The US Department of Interior has proposed new rules for the design and operation of well control equipment offshore.
The department has stated that these proposed new rules would incorporate the latest industry standards that establish minimum baseline requirements for the design, manufacture, repair and maintenance of blowout preventors (BOPs); require more controls over the maintenance and repair of BOPs; require that shear rams be designed to include a technology that allows the drill pipe to be centered during shearing operations; require more rigorous third-party certification of the shearing capability of BOPs; request comments on a potential long-term requirement that a technology be installed to allow all equipment in the hole to be severed; expand accumulator capacity for increased functionality; require real-time monitoring capability for deepwater and high-pressure/high-temperature drilling activities; establish criteria for the testing of subsea well containment equipment in the regulations; increase the reporting of failure data of BOP to OEMs by operators and drilling contractors; adopt criteria for safe drilling margins consistent with Department of Justice and Office of the Inspector General recommendations arising out of the Deepwater Horizon tragedy; require the use of accepted engineering principles and establishes general performance criteria for drilling and completion equipment; establish additional requirements for using ROVs to assist in closing the BOP stack; establish additional guidelines for cementing and the use of centralizers; make the testing frequency of BOPs used on workover operations the same as drilling operations; and, request comments on changing the test frequency for both workover and drilling BOPs from 14 days to 21 days.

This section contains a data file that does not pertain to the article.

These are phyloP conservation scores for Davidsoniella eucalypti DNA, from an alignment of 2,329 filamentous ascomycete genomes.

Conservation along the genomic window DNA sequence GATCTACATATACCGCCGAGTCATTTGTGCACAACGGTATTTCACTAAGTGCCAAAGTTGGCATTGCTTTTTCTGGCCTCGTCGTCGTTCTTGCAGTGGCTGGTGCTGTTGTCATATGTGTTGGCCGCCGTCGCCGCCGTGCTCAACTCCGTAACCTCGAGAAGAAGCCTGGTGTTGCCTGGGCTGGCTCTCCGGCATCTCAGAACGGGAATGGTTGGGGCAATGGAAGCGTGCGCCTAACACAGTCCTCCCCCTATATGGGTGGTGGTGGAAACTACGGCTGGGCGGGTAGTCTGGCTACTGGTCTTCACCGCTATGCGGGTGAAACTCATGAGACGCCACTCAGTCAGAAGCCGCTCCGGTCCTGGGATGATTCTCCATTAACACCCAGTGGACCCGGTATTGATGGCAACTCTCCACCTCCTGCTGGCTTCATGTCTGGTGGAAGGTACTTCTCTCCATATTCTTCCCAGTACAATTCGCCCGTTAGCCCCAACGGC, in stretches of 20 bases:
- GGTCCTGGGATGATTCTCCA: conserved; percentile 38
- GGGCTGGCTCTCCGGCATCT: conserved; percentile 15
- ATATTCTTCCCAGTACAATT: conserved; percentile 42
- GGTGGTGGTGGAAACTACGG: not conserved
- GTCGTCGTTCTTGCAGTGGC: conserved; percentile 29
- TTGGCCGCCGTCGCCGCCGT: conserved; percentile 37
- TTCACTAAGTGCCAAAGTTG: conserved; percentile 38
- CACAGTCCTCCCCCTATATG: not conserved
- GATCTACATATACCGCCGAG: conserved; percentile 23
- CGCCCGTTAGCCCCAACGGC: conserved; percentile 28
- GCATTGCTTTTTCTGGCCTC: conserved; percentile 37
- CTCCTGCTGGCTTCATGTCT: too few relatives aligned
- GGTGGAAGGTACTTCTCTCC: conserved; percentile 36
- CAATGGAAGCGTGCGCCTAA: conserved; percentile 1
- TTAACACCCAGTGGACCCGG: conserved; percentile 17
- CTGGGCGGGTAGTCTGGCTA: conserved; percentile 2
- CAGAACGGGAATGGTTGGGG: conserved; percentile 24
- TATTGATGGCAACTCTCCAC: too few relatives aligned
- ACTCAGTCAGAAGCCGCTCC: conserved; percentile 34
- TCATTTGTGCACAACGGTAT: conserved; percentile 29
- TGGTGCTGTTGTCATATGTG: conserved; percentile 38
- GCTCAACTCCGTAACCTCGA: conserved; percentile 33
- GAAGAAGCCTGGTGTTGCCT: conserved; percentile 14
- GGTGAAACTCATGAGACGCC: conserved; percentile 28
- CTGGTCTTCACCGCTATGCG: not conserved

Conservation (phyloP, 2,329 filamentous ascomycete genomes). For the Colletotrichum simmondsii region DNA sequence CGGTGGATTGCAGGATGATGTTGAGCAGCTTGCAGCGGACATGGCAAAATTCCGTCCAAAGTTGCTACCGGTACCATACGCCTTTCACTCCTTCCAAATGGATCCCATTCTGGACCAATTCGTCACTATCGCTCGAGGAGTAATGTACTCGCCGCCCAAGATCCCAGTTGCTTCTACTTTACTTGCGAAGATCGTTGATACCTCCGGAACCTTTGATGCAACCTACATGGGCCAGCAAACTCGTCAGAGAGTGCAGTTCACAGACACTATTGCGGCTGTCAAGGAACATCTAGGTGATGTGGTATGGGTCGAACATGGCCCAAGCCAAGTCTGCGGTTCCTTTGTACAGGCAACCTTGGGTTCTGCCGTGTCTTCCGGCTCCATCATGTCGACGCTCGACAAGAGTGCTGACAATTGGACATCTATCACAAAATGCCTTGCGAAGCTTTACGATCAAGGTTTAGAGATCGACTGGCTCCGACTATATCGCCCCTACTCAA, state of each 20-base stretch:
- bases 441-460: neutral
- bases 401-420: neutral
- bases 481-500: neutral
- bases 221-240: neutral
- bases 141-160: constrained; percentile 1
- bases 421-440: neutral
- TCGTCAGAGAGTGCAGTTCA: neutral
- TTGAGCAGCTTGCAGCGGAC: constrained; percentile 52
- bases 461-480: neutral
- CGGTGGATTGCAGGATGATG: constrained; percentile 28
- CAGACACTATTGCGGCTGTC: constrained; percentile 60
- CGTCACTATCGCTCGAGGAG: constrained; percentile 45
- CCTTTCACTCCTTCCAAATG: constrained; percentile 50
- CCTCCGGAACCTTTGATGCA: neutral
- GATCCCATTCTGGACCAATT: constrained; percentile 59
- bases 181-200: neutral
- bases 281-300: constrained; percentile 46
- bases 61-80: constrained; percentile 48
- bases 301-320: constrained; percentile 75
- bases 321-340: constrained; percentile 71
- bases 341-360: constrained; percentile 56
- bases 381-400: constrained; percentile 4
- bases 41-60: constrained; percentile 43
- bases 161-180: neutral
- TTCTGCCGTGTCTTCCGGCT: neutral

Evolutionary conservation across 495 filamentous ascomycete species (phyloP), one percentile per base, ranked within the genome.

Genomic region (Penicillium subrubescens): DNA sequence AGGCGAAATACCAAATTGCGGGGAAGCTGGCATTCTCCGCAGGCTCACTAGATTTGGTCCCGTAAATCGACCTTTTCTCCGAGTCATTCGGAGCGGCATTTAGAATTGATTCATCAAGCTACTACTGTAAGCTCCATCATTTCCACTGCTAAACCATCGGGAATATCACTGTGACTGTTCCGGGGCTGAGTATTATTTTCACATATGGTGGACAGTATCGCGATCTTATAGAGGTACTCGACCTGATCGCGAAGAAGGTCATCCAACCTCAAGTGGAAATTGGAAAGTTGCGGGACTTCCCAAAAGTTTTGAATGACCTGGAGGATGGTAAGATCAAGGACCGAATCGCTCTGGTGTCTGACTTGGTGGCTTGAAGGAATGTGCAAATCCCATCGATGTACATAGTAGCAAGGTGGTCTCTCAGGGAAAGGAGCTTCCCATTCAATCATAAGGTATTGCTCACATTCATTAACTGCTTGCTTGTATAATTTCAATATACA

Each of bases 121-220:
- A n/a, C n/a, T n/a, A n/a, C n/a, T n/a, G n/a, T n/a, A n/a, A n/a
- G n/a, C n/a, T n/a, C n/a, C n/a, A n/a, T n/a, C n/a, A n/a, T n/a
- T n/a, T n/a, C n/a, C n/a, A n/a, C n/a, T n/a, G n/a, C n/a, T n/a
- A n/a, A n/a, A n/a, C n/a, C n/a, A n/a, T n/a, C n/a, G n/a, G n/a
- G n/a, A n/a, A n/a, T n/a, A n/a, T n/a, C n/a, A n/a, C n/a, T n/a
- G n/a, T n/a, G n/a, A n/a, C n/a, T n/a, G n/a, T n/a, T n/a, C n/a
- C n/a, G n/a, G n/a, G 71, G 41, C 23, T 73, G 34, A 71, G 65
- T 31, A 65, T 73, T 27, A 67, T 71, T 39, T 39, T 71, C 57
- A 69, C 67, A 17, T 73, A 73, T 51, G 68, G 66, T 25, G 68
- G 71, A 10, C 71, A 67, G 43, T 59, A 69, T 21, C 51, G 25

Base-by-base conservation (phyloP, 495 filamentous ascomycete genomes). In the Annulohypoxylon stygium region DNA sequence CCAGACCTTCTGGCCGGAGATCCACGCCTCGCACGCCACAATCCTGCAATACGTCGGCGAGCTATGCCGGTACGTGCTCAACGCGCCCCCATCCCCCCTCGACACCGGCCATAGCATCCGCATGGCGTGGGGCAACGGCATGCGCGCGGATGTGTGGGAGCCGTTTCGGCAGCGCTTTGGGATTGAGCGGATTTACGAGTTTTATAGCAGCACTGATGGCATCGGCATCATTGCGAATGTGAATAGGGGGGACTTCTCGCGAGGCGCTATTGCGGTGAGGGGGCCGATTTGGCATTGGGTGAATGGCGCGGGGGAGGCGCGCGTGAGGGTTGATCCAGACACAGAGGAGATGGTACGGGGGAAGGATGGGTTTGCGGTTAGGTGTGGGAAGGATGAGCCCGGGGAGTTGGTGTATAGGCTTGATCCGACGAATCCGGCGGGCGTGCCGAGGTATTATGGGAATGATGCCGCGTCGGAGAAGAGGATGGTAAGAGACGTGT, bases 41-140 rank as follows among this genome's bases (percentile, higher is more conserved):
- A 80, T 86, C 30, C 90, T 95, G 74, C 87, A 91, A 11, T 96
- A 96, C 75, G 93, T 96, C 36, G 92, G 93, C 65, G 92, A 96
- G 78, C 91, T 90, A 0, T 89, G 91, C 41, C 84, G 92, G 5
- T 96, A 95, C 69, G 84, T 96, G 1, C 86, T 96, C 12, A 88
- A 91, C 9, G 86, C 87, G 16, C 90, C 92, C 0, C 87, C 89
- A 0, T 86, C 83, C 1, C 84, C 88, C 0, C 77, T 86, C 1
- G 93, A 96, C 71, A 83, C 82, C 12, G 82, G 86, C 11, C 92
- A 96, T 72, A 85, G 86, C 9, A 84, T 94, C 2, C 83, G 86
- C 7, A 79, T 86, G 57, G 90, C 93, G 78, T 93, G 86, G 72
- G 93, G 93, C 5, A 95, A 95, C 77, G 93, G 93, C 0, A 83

“In addition to more stringent design requirements, the proposed rule requires improved controls of all repair and maintenance activities through the lifecycle of the blowout preventer and other well control equipment,” said US Bureau of Safety and Environmental Enforcement Director Brian Salerno. “It would provide verification of the performance of equipment designs through third-party verification, enhanced oversight of operations through real-time monitoring viewed onshore, and require operators to, during operations, utilize recognized engineering best standards that reduce risk.”
The public may submit comments on the proposed regulations during the 60-day comment period that begins April 15, 2015, when the proposed rule is published in the Federal Register.